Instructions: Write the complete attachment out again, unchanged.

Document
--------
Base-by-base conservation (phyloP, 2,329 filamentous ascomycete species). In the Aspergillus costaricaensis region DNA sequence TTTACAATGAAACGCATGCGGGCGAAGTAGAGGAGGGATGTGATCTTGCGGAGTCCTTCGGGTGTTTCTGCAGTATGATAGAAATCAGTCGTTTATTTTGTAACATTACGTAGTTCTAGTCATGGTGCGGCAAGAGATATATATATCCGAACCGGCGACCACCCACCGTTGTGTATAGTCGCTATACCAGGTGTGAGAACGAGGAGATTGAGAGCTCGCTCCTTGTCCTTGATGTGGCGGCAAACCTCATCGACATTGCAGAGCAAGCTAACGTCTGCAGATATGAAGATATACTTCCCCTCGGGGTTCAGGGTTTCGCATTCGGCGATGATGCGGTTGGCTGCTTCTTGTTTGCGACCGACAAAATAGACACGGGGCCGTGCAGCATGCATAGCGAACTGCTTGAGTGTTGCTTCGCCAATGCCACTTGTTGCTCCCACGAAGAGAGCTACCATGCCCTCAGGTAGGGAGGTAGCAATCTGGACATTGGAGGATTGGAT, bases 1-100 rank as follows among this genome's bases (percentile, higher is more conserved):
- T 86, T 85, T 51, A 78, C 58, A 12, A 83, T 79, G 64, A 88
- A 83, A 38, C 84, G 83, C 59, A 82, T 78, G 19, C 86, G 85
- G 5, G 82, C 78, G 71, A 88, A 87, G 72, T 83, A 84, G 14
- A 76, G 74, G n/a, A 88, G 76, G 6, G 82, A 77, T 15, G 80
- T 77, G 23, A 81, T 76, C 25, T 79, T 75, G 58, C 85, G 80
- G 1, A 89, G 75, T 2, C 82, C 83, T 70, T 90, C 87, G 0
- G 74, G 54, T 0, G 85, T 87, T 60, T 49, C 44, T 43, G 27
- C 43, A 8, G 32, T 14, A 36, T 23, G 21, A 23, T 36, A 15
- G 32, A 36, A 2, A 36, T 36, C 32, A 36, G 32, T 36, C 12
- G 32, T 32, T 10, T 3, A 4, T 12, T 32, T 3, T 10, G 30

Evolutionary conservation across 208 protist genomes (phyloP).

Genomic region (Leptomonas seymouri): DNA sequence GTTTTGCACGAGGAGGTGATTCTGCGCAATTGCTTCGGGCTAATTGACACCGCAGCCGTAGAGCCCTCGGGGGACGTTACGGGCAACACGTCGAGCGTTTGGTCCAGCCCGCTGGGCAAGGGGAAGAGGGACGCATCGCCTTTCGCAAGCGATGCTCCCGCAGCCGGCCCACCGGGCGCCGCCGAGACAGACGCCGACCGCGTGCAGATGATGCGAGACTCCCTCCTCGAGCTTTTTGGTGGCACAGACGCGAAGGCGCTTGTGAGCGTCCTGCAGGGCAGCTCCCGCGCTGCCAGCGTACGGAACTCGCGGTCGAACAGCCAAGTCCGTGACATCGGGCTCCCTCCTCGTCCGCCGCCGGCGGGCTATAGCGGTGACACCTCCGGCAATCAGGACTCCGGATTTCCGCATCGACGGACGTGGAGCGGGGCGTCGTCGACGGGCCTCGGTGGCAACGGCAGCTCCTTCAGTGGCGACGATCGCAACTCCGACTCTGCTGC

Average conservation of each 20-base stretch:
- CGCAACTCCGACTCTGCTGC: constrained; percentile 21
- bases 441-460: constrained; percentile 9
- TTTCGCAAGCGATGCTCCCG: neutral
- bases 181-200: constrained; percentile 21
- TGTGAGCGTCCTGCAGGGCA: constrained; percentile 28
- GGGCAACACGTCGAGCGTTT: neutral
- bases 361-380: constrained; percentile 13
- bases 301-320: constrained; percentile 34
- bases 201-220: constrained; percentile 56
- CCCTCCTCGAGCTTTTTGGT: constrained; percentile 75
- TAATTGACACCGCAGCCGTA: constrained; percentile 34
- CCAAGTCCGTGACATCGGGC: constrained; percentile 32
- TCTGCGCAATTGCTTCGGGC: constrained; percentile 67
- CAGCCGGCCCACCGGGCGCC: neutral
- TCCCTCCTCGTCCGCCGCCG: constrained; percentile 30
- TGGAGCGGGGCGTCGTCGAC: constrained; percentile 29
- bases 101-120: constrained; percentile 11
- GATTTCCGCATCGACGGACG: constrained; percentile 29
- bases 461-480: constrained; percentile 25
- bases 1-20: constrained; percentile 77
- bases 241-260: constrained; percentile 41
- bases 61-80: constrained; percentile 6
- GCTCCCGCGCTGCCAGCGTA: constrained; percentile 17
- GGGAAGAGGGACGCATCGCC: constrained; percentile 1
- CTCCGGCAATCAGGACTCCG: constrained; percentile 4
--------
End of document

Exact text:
Base-by-base conservation (phyloP, 2,329 filamentous ascomycete species). In the Aspergillus costaricaensis region DNA sequence TTTACAATGAAACGCATGCGGGCGAAGTAGAGGAGGGATGTGATCTTGCGGAGTCCTTCGGGTGTTTCTGCAGTATGATAGAAATCAGTCGTTTATTTTGTAACATTACGTAGTTCTAGTCATGGTGCGGCAAGAGATATATATATCCGAACCGGCGACCACCCACCGTTGTGTATAGTCGCTATACCAGGTGTGAGAACGAGGAGATTGAGAGCTCGCTCCTTGTCCTTGATGTGGCGGCAAACCTCATCGACATTGCAGAGCAAGCTAACGTCTGCAGATATGAAGATATACTTCCCCTCGGGGTTCAGGGTTTCGCATTCGGCGATGATGCGGTTGGCTGCTTCTTGTTTGCGACCGACAAAATAGACACGGGGCCGTGCAGCATGCATAGCGAACTGCTTGAGTGTTGCTTCGCCAATGCCACTTGTTGCTCCCACGAAGAGAGCTACCATGCCCTCAGGTAGGGAGGTAGCAATCTGGACATTGGAGGATTGGAT, bases 1-100 rank as follows among this genome's bases (percentile, higher is more conserved):
- T 86, T 85, T 51, A 78, C 58, A 12, A 83, T 79, G 64, A 88
- A 83, A 38, C 84, G 83, C 59, A 82, T 78, G 19, C 86, G 85
- G 5, G 82, C 78, G 71, A 88, A 87, G 72, T 83, A 84, G 14
- A 76, G 74, G n/a, A 88, G 76, G 6, G 82, A 77, T 15, G 80
- T 77, G 23, A 81, T 76, C 25, T 79, T 75, G 58, C 85, G 80
- G 1, A 89, G 75, T 2, C 82, C 83, T 70, T 90, C 87, G 0
- G 74, G 54, T 0, G 85, T 87, T 60, T 49, C 44, T 43, G 27
- C 43, A 8, G 32, T 14, A 36, T 23, G 21, A 23, T 36, A 15
- G 32, A 36, A 2, A 36, T 36, C 32, A 36, G 32, T 36, C 12
- G 32, T 32, T 10, T 3, A 4, T 12, T 32, T 3, T 10, G 30

Evolutionary conservation across 208 protist genomes (phyloP).

Genomic region (Leptomonas seymouri): DNA sequence GTTTTGCACGAGGAGGTGATTCTGCGCAATTGCTTCGGGCTAATTGACACCGCAGCCGTAGAGCCCTCGGGGGACGTTACGGGCAACACGTCGAGCGTTTGGTCCAGCCCGCTGGGCAAGGGGAAGAGGGACGCATCGCCTTTCGCAAGCGATGCTCCCGCAGCCGGCCCACCGGGCGCCGCCGAGACAGACGCCGACCGCGTGCAGATGATGCGAGACTCCCTCCTCGAGCTTTTTGGTGGCACAGACGCGAAGGCGCTTGTGAGCGTCCTGCAGGGCAGCTCCCGCGCTGCCAGCGTACGGAACTCGCGGTCGAACAGCCAAGTCCGTGACATCGGGCTCCCTCCTCGTCCGCCGCCGGCGGGCTATAGCGGTGACACCTCCGGCAATCAGGACTCCGGATTTCCGCATCGACGGACGTGGAGCGGGGCGTCGTCGACGGGCCTCGGTGGCAACGGCAGCTCCTTCAGTGGCGACGATCGCAACTCCGACTCTGCTGC

Average conservation of each 20-base stretch:
- CGCAACTCCGACTCTGCTGC: constrained; percentile 21
- bases 441-460: constrained; percentile 9
- TTTCGCAAGCGATGCTCCCG: neutral
- bases 181-200: constrained; percentile 21
- TGTGAGCGTCCTGCAGGGCA: constrained; percentile 28
- GGGCAACACGTCGAGCGTTT: neutral
- bases 361-380: constrained; percentile 13
- bases 301-320: constrained; percentile 34
- bases 201-220: constrained; percentile 56
- CCCTCCTCGAGCTTTTTGGT: constrained; percentile 75
- TAATTGACACCGCAGCCGTA: constrained; percentile 34
- CCAAGTCCGTGACATCGGGC: constrained; percentile 32
- TCTGCGCAATTGCTTCGGGC: constrained; percentile 67
- CAGCCGGCCCACCGGGCGCC: neutral
- TCCCTCCTCGTCCGCCGCCG: constrained; percentile 30
- TGGAGCGGGGCGTCGTCGAC: constrained; percentile 29
- bases 101-120: constrained; percentile 11
- GATTTCCGCATCGACGGACG: constrained; percentile 29
- bases 461-480: constrained; percentile 25
- bases 1-20: constrained; percentile 77
- bases 241-260: constrained; percentile 41
- bases 61-80: constrained; percentile 6
- GCTCCCGCGCTGCCAGCGTA: constrained; percentile 17
- GGGAAGAGGGACGCATCGCC: constrained; percentile 1
- CTCCGGCAATCAGGACTCCG: constrained; percentile 4